EU's 'carbon fat cats' get rich off trading scheme: study
Paris (AFP) March 5, 2010
Europe's system for industrial carbon quotas has enriched the continent's biggest polluters, with ten firms together reaping permits for 2008 alone worth 500 million euros, a new report revealed.
Dominated by steel and cement makers, the same "carbon fat cats" stand to collect surplus CO2 permits that -- at current market rates -- could be worth 3.2 billion euros (4.3 billion dollars) by 2012, it said.
This is roughly equivalent to the entire EU investment in renewable energy and clean technology under its economic recovery plan, according to Sandbag, a non-profit group in Britain that analyses carbon market policy.
"Emissions trading is meant to be the central policy for cutting CO2 levels," said Anna Pearson, Sandbag's top policy analyst.
"The fact that companies are able to make large sums of money for doing nothing highlights that the trading scheme must be reformed and EU climate change target strengthened."
Under the Emissions Trading Scheme (ETS), the European Union allocates carbon polluting allowances to member states to meet obligations laid out in the UN's Kyoto Protocol, for which the first commitment period runs through 2012.
The states then assign quotas to the industries that belch the most CO2 into the atmosphere.
Companies that emit less than their allowance can sell the difference on the market to companies that exceed their limits, thus providing -- in theory -- a financial carrot to everyone to become greener.
But the energy, steel and cement sectors that dominate the system, hit by the global crunch, are emitting less CO2 than forecast, which means surplus carbon permits are flooding the market.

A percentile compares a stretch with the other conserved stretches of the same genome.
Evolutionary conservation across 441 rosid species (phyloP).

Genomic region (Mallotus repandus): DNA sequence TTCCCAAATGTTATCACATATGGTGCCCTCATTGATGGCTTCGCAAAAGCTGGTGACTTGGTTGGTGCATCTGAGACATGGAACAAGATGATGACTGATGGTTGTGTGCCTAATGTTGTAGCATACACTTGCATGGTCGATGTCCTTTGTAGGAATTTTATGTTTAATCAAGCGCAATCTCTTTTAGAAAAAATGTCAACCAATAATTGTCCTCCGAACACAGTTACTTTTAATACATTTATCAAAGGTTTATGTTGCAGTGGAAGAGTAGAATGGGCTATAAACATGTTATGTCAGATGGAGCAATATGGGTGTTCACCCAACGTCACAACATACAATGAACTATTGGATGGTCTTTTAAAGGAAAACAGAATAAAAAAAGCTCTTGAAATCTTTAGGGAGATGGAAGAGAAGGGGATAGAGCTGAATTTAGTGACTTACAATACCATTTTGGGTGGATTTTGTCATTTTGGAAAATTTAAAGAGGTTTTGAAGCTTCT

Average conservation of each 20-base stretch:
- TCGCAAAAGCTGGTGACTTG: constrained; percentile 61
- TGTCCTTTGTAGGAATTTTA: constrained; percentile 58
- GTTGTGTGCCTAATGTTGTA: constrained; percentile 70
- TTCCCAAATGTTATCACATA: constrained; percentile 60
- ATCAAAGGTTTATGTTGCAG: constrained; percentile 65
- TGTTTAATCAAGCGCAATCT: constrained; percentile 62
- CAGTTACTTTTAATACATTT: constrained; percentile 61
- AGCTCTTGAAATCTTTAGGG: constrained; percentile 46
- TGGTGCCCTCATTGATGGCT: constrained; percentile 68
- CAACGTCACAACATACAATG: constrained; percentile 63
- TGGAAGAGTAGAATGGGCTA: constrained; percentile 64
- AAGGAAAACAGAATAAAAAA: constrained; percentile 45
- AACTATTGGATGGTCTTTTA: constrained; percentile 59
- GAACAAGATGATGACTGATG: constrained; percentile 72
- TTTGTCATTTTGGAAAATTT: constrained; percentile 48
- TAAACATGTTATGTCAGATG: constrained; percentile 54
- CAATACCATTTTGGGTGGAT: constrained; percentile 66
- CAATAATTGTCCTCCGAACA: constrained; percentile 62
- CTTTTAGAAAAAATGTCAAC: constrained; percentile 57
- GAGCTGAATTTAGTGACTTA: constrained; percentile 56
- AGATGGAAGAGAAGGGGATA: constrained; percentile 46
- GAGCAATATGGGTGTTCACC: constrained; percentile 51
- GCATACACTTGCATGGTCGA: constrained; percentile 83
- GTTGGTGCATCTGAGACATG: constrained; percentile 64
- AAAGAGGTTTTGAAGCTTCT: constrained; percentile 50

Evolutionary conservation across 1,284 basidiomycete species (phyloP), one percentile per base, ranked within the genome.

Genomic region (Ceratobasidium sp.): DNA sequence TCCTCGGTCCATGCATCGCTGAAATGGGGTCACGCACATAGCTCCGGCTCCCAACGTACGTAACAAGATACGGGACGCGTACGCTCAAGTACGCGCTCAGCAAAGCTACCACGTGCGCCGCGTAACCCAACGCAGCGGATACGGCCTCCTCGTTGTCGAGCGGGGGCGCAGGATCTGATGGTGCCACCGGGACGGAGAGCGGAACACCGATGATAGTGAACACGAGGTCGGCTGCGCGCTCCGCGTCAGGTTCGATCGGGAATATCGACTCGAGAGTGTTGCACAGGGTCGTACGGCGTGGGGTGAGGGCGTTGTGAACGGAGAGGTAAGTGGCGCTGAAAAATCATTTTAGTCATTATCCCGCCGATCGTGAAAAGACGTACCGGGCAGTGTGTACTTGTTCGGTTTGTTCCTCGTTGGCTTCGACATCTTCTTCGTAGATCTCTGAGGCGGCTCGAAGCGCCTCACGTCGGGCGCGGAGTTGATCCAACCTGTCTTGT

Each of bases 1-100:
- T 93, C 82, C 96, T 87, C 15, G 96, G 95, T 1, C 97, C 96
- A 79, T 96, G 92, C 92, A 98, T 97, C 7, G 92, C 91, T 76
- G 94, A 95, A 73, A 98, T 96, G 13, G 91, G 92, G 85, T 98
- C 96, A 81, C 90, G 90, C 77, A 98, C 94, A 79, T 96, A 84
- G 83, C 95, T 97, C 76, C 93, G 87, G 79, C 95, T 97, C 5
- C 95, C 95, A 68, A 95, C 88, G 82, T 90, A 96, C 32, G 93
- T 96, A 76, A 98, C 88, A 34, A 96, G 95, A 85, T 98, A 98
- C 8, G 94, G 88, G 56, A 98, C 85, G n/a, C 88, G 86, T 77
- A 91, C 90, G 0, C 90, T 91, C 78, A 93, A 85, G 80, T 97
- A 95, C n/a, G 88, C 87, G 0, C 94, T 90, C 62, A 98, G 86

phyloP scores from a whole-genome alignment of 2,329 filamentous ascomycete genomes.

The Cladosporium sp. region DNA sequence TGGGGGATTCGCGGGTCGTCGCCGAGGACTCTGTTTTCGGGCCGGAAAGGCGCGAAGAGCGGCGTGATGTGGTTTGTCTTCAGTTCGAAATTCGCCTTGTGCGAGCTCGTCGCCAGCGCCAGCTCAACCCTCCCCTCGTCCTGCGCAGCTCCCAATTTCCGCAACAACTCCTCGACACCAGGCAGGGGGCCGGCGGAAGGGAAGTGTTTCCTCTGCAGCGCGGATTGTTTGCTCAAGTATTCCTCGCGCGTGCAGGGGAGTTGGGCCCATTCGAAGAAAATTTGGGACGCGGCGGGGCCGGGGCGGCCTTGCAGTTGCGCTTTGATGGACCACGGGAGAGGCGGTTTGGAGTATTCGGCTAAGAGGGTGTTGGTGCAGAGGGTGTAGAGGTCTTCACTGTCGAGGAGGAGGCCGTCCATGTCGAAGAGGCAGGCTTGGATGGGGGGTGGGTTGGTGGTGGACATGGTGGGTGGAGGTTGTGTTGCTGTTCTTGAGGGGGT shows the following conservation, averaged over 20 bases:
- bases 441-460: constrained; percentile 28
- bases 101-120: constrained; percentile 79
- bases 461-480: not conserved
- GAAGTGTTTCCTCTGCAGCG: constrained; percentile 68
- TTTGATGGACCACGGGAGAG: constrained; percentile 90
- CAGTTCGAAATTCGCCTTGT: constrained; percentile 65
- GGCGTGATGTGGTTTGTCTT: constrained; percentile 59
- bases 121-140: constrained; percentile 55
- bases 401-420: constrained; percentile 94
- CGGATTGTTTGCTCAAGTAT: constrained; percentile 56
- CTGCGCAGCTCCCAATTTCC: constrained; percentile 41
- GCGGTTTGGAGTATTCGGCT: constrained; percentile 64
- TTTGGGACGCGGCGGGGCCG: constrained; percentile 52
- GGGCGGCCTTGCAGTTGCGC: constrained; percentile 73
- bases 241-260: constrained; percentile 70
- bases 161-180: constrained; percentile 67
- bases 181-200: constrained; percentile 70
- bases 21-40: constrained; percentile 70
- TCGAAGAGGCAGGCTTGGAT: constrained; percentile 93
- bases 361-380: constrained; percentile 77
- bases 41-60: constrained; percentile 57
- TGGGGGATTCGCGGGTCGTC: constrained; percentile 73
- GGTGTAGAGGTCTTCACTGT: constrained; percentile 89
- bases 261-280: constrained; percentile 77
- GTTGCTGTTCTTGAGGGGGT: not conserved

Among the top ten beneficiaries, steelmaker ArcelorMittal collected more than 40 percent of the 2008 excess permits, reported Sandbag.
French cement giant Lafarge got about 12 percent, with Tata steel group subsidiary Corus and Swedish steel maker SSAB-Svenskt Stal each claiming about 10 percent.
Even if the permits are not directly resold for profit, the value will still remain on the companies' books, rising or falling with the market.
Most of the permits were generated simply because the companies were allocated more free permits than they wound up using, according to the report.
"Little or no actual 'effort' toward emissions reductions need have taken place, yet these companies will be able to literally bank the profits," it said.
The price of a tonne of carbon dioxide (CO2) or its equivalent has fallen sharply over the last 18 months.
After peaking at nearly 30 euros (38 dollars) in mid-2008, CO2 is currently trading at about 13 euros, according to BlueNext, one of several European carbon exchanges.
Viewed narrowly, the recession-driven drop in CO2 emissions helps the environment.
But low carbon prices give businesses little incentive to develop and install new technologies to slash future emissions.
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